The stories included in this volume are representative of radical Dalit feminism as portrayed in their varied subtle forms. In Jajula Gouri’s “The Grazing Land,” a novel solution is suggested to the raped girl. In Gogu Shyamala’s story, a sub-caste Baindla woman challenges the landlord. In “The Judgement” by Jupaka Subhadra, yet another sub-caste woman belonging to the Dakkali caste, resolves the intra and inter caste conflict in the narrative. In Vinodini’s “Block,” the narrative explores the inhuman practice of the manual cleaning of toilets.

Identity Writing

The self-respect movement, launched in 1994 by the name ‘Dandora,’ demanded proportionate representation of Dalit sub-castes for reservations in jobs and educational institutions. It heralded a new epoch in the identity movement. Dalits affirmed their occupation of leather, their beef-eating, their language, culture, rituals and appended the sub-caste names to their names. Being endogamous, they became autonomous and independent in terms of their economy, occupation and culture, which may be due to their exclusion from mainstream society.

Cutting across genres, writing about the Dalit identity in Telugu emerged with Yendluri Sudhakar’s Mallemoggala Godugu meaning ‘Umbrella of Jasmine Buds,’ (1999), euphemism for dry pieces of bullock meat, which affirmed the Dalit (Madiga in particular) occupation, culture and language. Then followed the writings of Nagappagari Sunder Raju, D. Gopi, Vemula Yellaiah, among others.

The stories are historical in their sense of representing the historicity of the oppression in optimistic and assertive terms, against which Eleanor Zelloit viewed the Marathi writings as “a little more pessimistic and dark in tone than . . . the Dalit movement itself.” Telugu Dalit writings in general are not pessimistic; they represent the contemporary Dalit movement. Telugu Dalit short stories, authentic and true to life, are vibrant and promising, adding new collections and authors to the corpus that is the genre.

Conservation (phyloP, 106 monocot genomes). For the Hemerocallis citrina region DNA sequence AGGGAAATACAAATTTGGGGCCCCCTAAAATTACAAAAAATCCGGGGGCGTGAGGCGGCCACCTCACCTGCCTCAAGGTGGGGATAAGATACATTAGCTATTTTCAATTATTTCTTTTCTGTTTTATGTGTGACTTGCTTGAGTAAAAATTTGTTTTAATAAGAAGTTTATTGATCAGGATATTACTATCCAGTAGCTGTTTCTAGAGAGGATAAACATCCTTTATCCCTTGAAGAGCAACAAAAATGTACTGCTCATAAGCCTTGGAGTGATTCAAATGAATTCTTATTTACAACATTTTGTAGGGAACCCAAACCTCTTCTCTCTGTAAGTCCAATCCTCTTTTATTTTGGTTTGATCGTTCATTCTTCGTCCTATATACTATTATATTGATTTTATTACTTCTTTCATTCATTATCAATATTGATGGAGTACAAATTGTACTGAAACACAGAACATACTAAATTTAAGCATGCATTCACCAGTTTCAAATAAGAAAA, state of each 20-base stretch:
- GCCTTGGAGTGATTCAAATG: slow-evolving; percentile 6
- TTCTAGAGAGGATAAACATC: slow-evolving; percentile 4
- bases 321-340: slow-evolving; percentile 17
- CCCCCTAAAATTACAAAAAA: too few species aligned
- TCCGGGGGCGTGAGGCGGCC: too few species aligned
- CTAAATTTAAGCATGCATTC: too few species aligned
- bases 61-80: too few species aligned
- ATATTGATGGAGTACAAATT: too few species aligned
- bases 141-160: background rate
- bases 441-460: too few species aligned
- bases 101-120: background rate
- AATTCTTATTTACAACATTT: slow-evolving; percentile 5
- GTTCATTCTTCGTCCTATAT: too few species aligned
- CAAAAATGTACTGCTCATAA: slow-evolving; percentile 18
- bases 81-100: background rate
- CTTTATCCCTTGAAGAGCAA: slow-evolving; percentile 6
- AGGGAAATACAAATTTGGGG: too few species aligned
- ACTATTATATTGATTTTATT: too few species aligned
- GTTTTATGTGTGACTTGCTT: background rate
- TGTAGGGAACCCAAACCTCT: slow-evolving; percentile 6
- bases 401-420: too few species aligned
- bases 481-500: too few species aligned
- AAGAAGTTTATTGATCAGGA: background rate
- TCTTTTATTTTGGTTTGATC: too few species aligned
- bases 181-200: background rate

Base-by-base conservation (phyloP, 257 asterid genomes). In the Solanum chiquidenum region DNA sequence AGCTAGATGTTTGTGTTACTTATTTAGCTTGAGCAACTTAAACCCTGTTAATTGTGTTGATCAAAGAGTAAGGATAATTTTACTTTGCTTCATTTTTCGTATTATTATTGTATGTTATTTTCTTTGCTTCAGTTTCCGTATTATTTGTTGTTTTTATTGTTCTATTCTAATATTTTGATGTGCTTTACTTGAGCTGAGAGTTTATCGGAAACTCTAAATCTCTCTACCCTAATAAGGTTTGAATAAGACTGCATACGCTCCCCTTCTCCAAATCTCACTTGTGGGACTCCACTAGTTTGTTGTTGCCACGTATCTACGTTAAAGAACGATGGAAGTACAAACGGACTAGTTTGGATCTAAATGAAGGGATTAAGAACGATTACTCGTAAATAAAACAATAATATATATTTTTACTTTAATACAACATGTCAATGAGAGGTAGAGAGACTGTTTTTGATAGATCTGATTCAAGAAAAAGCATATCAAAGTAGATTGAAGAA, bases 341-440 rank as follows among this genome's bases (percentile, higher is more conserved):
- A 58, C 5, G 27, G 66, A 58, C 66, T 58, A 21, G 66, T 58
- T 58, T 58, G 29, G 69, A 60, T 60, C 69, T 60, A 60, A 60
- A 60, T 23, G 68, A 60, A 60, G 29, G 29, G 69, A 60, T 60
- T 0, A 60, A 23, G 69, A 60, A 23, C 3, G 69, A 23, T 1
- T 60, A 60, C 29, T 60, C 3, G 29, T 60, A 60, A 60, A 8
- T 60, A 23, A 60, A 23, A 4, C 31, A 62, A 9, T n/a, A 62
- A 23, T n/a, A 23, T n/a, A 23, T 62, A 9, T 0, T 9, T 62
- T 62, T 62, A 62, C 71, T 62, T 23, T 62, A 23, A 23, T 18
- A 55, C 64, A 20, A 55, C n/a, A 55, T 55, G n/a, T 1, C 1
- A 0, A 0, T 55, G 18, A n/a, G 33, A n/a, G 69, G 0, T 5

The stories included in this volume address fundamental questions such as inter and intra-caste conflicts, identity, culture and protest. Nallala Laxmirajam, who exemplifies in “A Festival of Talk,” the vicious nexus between the ‘empowerment’ of the Dalit women, sex and the hegemony of the upper castes in villages. The narrative voice of a dead Dalit speaks the way he had been victimised by the sex-caste interface in Madduri Nageshbabu’s “The Cattle Shed” and Vemula Yellaiah’s “Playing Pretend.” Kalyana Rao’s “Yellanna” and Yendluri Sudhakar’s “The Heroes of the Untouchable Hamlets” address the question of humiliation and untouchability and the violence unleashed against Dalits. Paidi Tereshbabu’s “Friday” and Boya Jangaiah’s “The Idols” deal with the theme of ignorance and economic exploitation, addressing aspects of orthodoxies. Kalekuri Prasad’s “The Weed” is a portrayal of child labour, characteristic of Dalit families denying children the pleasure of childhood and education. Pasunuri Ravindar’s “What Caste are You” addresses the subtle relationship between Dalit and backward castes through the travails Dalits encounter living in rented houses in cities. The plight of Bandodu, alms seekers from the Madigas in “The Crow” by Kolakaluri Enoch is a rare portrayal of the poverty of Dalit sub-castes. The stories presented in the volume are dense in representation, varied in themes, novel in techniques and are more developed in comparison to Dalit poetry, novel and drama in Telugu.

However, a limitation of the genre has been that the writings are mostly by two sub-castes, Mala and Madiga out of the fifty-nine Dalit sub-castes and the remaining Dalit sub-castes are yet to write for want of literacy and agency. Telugu Dalit writing would have truly come of age when even these castes – the ostracised among the ostracized – begin writing about themselves.



Purushotham. K

Add comment

Enable Google Transliteration.(To type in English, press Ctrl+g)

‘సారంగ’ కోసం మీ రచన పంపే ముందు ఫార్మాటింగ్ ఎలా ఉండాలో ఈ పేజీ లో చూడండి: Saaranga Formatting Guidelines.

పాఠకుల అభిప్రాయాలు